I worry what they really lack is belief in their ability to pull it off.

In his book, Beyond Talent: Become Someone Who Achieves Extraordinary Results, John Maxwell identifies 13 choices we make that can amplify our talent. A good read, and all focus areas to consider. He begins with a chapter called “Belief Lifts Your Talent.”

“Its one thing to believe that you possess remarkable potential. It’s another thing to have enough faith in yourself that you think you can fulfill it. When it comes to believing in themselves, some people are agnostic.”

Maxwell offers several “Talent and Belief” application exercises, designed to get people thinking about their opportunities for greatness.

As many writers do, he starts with a strength inventory (identifying top skills and talents) and moves on to thinking about what activities arouse your passion. What I like about his approach is that he then asks the reader to consider what opportunities might be presenting themselves, and to create picture to bring it all together.

“Take some time to consider what kind of picture emerges based on these talents, interests and opportunities. How might they come together for someone other than you, someone with fewer obstacles or limitations– someone who is in the right place at the right time? Dream big– no idea is outrageous. Brainstorm what someone in that situation might be able to do, and what he or she could become.”

Ever since that conversation with my friend, I believe I am dreaming a bit bigger, and looking for opportunities in more arenas.

What is your picture of greatness?

What Dad Doesn't Say

The Dad Conversation Continues

Thanks to all who contributed to my last post Dad Says: Best Advice from Your Dads. For those who read closely, you may have noticed that I did not share any advice from my father. Why? Because he swears he doesn’t give it.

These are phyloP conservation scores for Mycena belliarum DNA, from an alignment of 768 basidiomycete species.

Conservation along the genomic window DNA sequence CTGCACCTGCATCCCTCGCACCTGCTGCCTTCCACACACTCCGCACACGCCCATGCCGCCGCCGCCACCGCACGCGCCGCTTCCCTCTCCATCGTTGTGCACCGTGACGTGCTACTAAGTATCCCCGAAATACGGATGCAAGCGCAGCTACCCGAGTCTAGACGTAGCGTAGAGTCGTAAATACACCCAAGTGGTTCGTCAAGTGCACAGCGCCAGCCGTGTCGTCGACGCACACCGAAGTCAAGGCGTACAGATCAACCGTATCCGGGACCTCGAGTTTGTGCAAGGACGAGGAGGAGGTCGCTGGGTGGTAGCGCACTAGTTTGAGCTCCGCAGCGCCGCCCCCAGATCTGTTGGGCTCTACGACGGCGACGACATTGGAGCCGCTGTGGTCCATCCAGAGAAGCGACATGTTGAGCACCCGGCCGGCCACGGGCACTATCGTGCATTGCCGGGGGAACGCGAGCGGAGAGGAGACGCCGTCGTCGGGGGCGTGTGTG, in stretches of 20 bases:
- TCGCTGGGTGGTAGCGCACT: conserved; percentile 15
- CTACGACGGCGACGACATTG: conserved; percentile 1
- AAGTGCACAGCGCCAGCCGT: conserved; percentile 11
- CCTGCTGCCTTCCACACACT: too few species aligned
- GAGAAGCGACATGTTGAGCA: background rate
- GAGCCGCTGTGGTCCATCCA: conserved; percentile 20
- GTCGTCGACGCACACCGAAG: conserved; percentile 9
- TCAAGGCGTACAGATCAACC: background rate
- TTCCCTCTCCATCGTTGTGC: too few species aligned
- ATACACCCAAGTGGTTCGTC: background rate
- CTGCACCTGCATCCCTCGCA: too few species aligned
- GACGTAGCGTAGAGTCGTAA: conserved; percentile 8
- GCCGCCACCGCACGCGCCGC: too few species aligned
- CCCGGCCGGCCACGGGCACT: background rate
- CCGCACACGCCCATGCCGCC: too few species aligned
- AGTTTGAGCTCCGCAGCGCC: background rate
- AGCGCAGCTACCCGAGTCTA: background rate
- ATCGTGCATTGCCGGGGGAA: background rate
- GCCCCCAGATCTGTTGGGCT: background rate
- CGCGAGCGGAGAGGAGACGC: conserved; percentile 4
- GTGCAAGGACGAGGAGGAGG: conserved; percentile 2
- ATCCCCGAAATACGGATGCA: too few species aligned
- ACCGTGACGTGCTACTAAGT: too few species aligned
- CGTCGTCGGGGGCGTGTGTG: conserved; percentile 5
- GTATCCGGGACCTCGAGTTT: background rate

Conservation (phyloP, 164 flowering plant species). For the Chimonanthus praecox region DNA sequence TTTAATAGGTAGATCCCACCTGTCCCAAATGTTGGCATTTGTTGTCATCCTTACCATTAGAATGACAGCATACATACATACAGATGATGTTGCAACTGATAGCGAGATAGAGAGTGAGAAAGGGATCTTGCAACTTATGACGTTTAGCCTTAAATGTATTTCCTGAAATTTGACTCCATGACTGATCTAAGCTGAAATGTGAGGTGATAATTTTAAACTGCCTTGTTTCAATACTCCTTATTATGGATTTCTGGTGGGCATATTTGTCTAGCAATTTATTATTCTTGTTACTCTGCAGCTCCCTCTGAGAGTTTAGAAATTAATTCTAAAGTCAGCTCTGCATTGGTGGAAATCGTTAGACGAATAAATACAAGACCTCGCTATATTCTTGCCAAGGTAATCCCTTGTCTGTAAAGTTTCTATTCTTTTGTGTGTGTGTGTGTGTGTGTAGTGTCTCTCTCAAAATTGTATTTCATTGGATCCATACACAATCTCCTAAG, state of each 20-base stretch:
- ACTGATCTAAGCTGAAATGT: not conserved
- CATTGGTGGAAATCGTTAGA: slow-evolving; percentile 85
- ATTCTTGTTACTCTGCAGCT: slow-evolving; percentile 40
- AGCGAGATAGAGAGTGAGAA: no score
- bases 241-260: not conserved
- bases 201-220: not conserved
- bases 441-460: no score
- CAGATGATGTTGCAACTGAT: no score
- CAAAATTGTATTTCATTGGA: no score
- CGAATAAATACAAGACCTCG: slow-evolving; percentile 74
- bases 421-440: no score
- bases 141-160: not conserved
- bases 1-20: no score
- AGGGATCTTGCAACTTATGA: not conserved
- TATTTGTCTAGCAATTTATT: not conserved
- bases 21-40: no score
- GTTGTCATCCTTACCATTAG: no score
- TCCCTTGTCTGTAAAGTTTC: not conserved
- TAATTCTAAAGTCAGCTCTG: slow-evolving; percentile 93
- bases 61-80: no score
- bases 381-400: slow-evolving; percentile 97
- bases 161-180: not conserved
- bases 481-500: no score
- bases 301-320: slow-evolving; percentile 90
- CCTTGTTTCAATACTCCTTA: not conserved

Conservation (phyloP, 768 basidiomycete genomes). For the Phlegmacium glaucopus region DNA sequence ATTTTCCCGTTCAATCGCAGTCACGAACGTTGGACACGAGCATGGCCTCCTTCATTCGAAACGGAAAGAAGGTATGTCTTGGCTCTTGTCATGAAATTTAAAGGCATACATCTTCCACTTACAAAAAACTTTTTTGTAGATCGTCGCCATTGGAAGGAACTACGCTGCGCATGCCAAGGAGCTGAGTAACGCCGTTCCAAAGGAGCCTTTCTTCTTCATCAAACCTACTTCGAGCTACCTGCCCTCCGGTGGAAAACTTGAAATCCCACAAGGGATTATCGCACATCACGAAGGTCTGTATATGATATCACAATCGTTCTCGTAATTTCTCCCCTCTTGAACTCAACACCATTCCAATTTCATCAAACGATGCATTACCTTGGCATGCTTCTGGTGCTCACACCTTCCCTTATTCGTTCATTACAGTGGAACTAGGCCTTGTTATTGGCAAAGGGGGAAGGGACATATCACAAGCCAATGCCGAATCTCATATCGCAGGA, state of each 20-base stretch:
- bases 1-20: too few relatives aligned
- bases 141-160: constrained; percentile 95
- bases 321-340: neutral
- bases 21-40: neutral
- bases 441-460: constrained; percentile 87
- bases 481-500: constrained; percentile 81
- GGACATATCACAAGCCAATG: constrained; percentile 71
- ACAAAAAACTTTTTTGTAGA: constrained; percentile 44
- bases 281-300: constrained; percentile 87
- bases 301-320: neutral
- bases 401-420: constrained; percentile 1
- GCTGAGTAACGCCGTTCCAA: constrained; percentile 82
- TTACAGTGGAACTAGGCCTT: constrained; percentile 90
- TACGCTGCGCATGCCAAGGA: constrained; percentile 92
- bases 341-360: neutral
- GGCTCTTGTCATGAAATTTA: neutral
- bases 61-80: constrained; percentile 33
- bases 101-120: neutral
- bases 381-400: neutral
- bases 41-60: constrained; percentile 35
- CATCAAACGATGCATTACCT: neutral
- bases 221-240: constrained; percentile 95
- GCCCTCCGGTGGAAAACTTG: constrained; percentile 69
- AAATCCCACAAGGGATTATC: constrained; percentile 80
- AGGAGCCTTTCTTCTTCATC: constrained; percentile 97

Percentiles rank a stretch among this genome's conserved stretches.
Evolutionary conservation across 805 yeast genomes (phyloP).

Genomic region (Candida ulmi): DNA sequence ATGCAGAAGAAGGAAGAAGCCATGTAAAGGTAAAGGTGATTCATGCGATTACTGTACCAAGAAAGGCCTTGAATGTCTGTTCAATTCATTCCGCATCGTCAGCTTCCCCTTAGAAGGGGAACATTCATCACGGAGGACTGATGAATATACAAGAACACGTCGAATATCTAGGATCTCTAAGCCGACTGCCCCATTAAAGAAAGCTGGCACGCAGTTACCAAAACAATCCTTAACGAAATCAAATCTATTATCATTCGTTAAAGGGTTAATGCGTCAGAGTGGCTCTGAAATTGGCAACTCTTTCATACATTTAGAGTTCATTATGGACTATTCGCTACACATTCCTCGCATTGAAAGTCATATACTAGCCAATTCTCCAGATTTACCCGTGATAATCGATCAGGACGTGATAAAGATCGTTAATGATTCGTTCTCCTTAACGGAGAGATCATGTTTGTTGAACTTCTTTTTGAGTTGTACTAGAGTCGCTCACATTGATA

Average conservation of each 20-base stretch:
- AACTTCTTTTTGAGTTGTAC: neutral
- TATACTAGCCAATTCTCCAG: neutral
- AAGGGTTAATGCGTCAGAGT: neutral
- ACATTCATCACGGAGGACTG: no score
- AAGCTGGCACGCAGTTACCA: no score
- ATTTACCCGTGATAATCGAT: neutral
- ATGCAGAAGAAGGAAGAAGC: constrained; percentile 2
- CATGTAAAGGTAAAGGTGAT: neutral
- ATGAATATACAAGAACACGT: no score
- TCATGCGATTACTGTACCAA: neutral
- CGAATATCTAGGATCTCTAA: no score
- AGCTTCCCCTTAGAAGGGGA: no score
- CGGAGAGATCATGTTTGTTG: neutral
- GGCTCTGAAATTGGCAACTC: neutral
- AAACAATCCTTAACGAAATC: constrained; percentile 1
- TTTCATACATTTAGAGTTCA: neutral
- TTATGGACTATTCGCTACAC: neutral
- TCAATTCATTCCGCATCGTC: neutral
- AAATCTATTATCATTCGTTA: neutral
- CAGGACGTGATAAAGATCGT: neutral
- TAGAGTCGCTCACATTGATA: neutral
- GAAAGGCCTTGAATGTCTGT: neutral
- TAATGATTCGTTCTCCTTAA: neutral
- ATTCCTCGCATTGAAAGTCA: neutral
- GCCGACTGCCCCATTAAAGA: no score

I have huge respect for his approach. He believes that “It’s hard enough to live your own life and you never know the full context”.

The truth is all of my siblings and all of his siblings know, if you need advice, just tell your story to Dad, and look at what his face says. He can’t really hide his pride or lack of enthusiasm. My brother Brad explains:

“The silence reads be thoughtful. Always. Consider the options, the implications, the people involved. the answer is somewhere in the middle.”

So for Fathers Day, Dad, share the top 10 things I learned from you 10 things I took away from advice not given.

10. Be patient

Oh yeah, still trying to learn that one. My sister, Jill, is a quicker study.

“I learned about exercising patience in teaching and finding new and creative ways to show others something that seems obvious. For him, it included hours of algebra and geometry on the coach. For me it comes in hand in speech therapy and with my own children.”

9. Go to church

Thanks so much for not caring about which church. A huge part of who I am came from growing up in a fantastic church community.And an important part of who I am becoming is influenced by the church I now attend.

8. Wear a wig

Mom was wary about me including this one, so let me explain. The fact that every year you would dress up at work for Halloween as whatever project you were working on (even after you were a senior leader) taught me a lot. Have fun at work. Take risks. Making people laugh builds teams. I now have a closet full of wigs that I happily wear and never regret.

7. Support people’s passions

You become genuinely interested in anything others are doing and support it full steam. Thank you for being the first subscriber to my blog.

6. Document the family story

I am amazed at the work you have put in to research and track the lineage, pictures and stories. Thanks for always being there with a camera to capture just what needs to be remembered.

5. Show up

Thanks for being REALLY available when we need you the most. Thanks for always digging in and helping at just the right time. I know hundreds of people would say this about you.